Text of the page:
October 16 is World Food Day. To ensure that there is food for the world, and that it is not controlled by corporations, small farmers and allies across the globe have also named October 16 the Day of Action for Food Sovereignty and against Transnational Organizations. A posting by La Via Campesina, the coalition of more than 160 peasants and small-farmer movements across continents, says that it “organizes this day of solidarity, resistance, and mobilisation in order to make citizens aware of the current threats to peoples’ food sovereignty.” (To find out about U.S. actions for this day, click here.)
By Carol Schachet
Cross Posted from Grassroots International
Widespread protests and strategic organizing succeeded in defending Mayan lands and food sovereignty in Guatemala. This marks a major – and unprecedented – victory as the congress repealed the “Monsanto Law,” preventing threatened exclusivity on patented seeds to a handful of transnational companies.
Daniel Pascual, director of Grassroots International’s partner organization the Committee for Campesino Unity (CUC), said the widespread demonstrations against the "Monsanto law" showed that Mayan people consider it a flagrant violation of national sovereignty. He added, “This is a victory for the movement, but do not forget there are other laws that we need to repeal that are designed to favor certain companies and control the movement resistance to defend the territory.”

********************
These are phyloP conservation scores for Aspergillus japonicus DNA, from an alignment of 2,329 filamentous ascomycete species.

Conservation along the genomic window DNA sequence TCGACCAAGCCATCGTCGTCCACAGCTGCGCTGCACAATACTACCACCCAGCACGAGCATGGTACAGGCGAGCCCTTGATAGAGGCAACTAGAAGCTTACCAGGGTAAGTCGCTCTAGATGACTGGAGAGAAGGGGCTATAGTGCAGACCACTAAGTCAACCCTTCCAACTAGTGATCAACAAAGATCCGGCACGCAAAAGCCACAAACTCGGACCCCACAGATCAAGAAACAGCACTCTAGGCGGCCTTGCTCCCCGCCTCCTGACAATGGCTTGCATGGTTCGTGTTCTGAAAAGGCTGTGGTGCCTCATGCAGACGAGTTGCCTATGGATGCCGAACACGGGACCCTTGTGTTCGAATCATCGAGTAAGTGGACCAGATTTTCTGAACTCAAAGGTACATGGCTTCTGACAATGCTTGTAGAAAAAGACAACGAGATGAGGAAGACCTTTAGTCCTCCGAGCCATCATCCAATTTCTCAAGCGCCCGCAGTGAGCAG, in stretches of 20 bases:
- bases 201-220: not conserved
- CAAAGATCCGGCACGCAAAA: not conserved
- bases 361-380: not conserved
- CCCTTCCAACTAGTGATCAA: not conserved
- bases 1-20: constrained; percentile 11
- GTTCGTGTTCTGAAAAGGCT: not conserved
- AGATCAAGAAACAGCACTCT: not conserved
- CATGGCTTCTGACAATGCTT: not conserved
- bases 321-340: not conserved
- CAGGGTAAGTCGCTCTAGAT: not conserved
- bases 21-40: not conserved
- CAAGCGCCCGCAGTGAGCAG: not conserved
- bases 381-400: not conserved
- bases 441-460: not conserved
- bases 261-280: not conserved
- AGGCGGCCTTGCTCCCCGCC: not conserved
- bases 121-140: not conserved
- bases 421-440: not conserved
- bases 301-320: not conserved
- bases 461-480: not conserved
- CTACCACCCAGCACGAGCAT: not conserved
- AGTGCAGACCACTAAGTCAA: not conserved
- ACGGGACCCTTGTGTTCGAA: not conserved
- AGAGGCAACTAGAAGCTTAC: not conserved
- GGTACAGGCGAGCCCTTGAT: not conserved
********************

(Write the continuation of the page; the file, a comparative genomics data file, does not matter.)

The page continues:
The article below, originally posted on the Via Campesina website, describes the victory and ongoing efforts to protect seeds, land and food sovereignty in Guatemala.
By Other Worlds and the Solidarity and Resistance Collective for the Population of Île-à-Vache
“Destination Île-à-Vache” is a government-driven tourist project planned for a small island off the northern coast of Haiti, Île-à-Vache. Plans include an international airport, golf courses,1,500 hotel bungalows, agri-tourism, and “tourist villages” which will include boutiques, restaurants and even a night club. Groundbreaking on the project occurred in August, 2013, without the inclusion or participation of the community.